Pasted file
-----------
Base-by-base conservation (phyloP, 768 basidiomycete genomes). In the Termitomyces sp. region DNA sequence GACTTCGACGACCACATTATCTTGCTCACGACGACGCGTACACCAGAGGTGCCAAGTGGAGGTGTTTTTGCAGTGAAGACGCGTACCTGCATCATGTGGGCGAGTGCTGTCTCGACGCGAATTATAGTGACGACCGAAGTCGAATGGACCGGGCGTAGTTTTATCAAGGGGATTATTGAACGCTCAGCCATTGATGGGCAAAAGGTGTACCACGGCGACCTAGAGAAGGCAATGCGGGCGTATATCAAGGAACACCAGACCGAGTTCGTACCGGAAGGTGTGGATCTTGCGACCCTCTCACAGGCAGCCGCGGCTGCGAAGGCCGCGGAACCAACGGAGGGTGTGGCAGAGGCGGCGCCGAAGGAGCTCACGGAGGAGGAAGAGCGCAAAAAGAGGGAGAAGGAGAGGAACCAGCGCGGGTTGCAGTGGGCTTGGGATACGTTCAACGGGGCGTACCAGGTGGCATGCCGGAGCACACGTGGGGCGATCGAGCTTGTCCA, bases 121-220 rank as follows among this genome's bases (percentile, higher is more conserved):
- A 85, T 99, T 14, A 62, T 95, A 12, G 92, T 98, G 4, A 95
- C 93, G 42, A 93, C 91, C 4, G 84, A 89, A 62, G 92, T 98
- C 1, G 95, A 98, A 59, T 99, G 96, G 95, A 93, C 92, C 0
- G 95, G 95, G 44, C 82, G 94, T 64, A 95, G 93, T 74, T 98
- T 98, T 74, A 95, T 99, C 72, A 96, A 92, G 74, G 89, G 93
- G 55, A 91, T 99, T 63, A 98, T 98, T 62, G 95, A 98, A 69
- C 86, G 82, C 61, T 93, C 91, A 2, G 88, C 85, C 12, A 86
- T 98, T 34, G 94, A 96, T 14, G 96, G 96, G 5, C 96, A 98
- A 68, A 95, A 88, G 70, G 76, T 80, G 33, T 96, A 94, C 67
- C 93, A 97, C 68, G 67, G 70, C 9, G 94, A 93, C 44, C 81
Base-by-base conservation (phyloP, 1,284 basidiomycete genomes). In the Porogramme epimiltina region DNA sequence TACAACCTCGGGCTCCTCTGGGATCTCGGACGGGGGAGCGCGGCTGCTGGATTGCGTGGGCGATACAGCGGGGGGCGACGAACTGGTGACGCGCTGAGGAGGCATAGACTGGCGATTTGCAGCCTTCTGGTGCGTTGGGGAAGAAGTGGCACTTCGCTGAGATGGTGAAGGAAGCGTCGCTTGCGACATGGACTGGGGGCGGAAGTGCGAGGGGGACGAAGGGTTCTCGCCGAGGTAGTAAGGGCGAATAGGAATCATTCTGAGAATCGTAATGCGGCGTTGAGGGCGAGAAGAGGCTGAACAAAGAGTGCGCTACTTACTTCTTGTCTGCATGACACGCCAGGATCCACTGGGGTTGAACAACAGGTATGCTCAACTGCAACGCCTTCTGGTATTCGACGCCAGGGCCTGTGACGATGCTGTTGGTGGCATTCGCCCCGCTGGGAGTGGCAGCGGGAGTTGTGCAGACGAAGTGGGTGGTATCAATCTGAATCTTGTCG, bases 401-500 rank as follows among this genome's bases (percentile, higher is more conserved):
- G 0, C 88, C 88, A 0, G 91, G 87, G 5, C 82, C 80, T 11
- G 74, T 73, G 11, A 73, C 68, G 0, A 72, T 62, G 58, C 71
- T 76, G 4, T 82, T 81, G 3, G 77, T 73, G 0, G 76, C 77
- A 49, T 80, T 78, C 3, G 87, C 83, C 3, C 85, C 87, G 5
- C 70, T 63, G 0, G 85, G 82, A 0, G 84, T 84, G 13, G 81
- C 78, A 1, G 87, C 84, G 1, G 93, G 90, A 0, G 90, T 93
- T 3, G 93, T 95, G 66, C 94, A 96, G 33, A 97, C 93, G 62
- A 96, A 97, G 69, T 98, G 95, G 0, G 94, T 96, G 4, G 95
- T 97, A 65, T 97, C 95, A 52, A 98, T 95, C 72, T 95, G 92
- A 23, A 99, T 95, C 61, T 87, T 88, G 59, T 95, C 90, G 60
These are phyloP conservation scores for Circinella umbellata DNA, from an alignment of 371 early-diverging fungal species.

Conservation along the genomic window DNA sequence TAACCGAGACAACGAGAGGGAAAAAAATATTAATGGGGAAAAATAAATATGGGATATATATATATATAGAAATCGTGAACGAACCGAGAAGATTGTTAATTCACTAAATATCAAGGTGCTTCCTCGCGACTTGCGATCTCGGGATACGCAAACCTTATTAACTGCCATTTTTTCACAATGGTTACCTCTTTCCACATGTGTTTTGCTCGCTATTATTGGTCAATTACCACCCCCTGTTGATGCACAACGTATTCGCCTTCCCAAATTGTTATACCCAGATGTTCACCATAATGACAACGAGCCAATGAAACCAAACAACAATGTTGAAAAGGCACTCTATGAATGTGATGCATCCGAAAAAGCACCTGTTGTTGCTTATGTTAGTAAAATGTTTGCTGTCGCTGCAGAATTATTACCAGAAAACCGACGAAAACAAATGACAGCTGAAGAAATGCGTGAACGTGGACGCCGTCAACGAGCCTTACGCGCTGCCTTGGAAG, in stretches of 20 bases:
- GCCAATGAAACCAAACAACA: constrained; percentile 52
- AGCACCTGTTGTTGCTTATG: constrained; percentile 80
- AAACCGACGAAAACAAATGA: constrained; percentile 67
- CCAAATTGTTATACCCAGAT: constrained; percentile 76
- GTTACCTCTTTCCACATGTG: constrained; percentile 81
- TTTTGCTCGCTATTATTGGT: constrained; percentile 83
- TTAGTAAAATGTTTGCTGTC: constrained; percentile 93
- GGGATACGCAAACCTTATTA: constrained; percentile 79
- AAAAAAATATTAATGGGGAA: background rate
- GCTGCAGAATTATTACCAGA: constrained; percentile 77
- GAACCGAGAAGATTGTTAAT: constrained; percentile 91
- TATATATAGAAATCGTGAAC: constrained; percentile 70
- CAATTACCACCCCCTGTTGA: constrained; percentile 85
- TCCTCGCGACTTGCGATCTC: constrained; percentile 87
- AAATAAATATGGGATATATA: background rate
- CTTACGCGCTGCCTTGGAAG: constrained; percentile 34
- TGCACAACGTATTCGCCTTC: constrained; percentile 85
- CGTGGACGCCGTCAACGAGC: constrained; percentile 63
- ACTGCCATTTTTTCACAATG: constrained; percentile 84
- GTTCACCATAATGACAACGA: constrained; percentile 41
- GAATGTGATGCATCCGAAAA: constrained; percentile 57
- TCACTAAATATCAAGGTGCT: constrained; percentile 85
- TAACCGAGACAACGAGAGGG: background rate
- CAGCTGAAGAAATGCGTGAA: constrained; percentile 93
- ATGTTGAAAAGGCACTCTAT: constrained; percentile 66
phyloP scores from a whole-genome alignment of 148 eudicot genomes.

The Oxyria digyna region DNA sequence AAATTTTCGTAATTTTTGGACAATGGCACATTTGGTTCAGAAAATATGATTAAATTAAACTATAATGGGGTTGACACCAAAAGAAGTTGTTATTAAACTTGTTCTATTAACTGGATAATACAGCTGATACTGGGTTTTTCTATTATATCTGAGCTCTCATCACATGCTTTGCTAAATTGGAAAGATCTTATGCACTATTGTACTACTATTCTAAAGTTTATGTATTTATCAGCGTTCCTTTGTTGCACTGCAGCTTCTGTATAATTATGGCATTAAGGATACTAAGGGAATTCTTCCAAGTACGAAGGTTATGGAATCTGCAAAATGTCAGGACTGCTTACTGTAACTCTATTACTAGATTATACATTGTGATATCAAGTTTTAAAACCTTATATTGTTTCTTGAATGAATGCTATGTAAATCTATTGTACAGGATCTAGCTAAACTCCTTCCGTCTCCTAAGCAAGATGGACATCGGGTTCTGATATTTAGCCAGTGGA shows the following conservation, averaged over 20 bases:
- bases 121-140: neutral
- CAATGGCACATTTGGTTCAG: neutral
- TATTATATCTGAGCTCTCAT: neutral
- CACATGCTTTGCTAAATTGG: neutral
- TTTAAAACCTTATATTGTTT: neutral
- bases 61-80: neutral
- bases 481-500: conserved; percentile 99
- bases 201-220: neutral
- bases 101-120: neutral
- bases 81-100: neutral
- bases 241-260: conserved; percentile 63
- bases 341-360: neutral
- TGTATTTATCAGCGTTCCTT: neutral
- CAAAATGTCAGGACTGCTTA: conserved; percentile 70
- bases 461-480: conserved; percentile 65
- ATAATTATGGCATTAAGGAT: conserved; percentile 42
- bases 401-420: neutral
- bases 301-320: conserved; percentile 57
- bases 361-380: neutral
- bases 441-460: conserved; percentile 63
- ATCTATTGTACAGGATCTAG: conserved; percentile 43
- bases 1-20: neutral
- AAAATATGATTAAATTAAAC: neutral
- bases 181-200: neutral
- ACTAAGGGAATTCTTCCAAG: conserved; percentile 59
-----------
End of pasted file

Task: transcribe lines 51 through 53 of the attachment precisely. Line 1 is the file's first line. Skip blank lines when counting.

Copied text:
The Oxyria digyna region DNA sequence AAATTTTCGTAATTTTTGGACAATGGCACATTTGGTTCAGAAAATATGATTAAATTAAACTATAATGGGGTTGACACCAAAAGAAGTTGTTATTAAACTTGTTCTATTAACTGGATAATACAGCTGATACTGGGTTTTTCTATTATATCTGAGCTCTCATCACATGCTTTGCTAAATTGGAAAGATCTTATGCACTATTGTACTACTATTCTAAAGTTTATGTATTTATCAGCGTTCCTTTGTTGCACTGCAGCTTCTGTATAATTATGGCATTAAGGATACTAAGGGAATTCTTCCAAGTACGAAGGTTATGGAATCTGCAAAATGTCAGGACTGCTTACTGTAACTCTATTACTAGATTATACATTGTGATATCAAGTTTTAAAACCTTATATTGTTTCTTGAATGAATGCTATGTAAATCTATTGTACAGGATCTAGCTAAACTCCTTCCGTCTCCTAAGCAAGATGGACATCGGGTTCTGATATTTAGCCAGTGGA shows the following conservation, averaged over 20 bases:
- bases 121-140: neutral
- CAATGGCACATTTGGTTCAG: neutral